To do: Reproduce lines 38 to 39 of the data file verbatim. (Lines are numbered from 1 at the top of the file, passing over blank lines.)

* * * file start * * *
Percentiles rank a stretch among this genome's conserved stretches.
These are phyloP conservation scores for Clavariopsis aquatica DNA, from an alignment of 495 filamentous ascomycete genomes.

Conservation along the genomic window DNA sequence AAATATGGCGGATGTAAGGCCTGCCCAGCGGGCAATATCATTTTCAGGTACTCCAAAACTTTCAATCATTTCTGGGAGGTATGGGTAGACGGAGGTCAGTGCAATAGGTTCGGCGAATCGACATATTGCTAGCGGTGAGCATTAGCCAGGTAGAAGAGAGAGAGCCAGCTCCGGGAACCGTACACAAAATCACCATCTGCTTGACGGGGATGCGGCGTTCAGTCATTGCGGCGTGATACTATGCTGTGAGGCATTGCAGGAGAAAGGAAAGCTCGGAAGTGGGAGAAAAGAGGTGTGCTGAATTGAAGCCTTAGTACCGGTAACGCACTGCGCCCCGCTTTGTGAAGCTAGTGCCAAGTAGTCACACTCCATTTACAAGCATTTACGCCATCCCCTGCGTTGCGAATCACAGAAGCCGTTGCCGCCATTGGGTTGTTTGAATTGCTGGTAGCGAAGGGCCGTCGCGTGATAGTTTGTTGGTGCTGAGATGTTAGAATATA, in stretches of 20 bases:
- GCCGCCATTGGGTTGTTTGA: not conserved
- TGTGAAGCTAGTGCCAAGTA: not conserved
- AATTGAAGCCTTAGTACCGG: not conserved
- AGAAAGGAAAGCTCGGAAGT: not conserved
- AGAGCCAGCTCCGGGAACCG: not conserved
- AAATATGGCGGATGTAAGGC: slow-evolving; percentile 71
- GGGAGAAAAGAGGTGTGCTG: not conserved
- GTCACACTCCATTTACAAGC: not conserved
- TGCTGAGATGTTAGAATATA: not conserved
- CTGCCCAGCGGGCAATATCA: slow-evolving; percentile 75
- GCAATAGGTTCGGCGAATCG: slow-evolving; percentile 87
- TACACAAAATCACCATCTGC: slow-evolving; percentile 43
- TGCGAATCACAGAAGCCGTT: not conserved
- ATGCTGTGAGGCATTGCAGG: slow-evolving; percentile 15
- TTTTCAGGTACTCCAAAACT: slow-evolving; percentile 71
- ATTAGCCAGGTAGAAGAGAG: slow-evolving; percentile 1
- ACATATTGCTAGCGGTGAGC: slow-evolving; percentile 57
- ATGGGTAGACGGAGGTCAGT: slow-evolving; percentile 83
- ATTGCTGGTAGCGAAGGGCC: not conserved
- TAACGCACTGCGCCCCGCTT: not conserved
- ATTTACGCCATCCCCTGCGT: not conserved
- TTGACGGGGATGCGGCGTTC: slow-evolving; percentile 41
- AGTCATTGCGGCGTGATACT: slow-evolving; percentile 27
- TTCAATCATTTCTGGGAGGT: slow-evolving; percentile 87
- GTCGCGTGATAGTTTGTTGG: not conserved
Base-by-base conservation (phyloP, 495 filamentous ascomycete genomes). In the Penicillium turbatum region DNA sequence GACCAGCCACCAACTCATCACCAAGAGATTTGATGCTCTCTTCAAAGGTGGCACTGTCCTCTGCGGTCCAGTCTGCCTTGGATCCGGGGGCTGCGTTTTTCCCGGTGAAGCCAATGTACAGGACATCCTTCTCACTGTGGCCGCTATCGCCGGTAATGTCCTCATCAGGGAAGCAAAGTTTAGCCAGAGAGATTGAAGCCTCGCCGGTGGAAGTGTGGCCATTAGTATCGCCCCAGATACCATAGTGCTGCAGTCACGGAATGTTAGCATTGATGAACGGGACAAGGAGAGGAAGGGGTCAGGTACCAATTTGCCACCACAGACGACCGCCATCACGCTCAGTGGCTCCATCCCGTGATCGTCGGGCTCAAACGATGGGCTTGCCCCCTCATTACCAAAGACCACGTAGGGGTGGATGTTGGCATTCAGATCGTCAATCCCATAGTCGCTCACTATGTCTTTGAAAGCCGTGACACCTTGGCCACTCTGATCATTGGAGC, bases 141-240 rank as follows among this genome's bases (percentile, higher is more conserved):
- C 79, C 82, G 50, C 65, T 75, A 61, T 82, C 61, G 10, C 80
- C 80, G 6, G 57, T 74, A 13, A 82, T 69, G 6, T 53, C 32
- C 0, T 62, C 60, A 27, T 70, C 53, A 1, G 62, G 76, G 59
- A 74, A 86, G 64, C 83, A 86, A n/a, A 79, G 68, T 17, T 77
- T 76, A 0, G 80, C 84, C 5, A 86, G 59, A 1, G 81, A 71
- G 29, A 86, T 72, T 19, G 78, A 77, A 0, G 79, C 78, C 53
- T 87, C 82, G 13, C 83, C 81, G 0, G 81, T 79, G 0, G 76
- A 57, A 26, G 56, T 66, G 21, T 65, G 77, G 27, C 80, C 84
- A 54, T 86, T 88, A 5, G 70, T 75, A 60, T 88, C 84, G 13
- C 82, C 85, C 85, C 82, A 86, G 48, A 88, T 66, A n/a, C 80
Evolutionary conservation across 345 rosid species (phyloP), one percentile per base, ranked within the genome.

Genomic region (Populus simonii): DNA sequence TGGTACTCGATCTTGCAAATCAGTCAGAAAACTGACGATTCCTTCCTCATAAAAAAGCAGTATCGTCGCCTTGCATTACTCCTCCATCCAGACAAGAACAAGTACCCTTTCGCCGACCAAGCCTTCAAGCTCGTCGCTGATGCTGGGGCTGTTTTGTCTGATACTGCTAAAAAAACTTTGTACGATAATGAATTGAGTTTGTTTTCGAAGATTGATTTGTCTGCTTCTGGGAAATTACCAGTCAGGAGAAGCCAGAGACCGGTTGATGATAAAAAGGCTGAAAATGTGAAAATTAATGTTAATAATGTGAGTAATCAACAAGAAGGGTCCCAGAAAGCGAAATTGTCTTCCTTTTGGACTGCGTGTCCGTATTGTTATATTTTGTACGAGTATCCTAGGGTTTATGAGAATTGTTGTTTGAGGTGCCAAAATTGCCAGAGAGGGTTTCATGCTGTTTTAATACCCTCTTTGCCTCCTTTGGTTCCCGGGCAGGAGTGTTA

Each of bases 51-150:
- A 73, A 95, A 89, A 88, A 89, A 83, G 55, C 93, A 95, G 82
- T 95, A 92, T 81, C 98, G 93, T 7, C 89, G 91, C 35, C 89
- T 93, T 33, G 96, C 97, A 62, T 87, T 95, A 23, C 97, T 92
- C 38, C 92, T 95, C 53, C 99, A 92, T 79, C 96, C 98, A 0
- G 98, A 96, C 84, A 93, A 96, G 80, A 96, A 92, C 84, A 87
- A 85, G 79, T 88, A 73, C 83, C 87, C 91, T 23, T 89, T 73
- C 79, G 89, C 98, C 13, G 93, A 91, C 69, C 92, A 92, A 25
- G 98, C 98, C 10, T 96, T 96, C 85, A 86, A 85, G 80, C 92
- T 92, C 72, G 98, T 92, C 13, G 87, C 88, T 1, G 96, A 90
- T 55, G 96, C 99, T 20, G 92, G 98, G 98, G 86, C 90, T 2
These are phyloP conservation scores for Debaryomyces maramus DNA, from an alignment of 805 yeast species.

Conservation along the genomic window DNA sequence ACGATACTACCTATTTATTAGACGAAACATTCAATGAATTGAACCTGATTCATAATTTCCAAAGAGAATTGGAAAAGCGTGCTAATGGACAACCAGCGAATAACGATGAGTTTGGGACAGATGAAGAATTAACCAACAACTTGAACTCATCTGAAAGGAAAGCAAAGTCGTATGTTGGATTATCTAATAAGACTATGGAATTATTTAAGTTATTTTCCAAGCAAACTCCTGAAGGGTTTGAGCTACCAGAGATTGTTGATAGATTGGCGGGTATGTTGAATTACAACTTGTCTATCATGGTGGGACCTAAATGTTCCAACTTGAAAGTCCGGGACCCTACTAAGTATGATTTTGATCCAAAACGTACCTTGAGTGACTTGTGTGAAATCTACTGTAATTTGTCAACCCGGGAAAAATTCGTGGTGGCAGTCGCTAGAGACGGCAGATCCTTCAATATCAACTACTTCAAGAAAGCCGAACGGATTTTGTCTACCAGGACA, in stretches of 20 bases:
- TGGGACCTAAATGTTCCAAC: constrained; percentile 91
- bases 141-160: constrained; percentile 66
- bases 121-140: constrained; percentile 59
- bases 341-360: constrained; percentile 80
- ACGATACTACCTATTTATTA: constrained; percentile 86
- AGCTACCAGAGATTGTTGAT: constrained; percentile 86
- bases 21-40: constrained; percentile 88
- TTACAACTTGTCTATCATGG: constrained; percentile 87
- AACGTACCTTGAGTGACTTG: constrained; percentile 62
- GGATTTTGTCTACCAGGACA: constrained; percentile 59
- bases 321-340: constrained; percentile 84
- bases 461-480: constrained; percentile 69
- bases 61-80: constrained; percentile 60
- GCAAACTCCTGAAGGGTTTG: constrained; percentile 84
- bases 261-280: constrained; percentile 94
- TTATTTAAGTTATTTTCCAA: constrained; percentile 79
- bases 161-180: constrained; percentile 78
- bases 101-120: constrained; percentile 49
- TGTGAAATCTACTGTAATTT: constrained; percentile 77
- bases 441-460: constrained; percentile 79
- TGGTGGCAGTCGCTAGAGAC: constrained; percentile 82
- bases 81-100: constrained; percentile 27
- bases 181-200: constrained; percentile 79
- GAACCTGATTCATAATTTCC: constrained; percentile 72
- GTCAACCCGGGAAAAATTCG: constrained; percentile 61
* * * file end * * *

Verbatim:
- A 54, T 86, T 88, A 5, G 70, T 75, A 60, T 88, C 84, G 13
- C 82, C 85, C 85, C 82, A 86, G 48, A 88, T 66, A n/a, C 80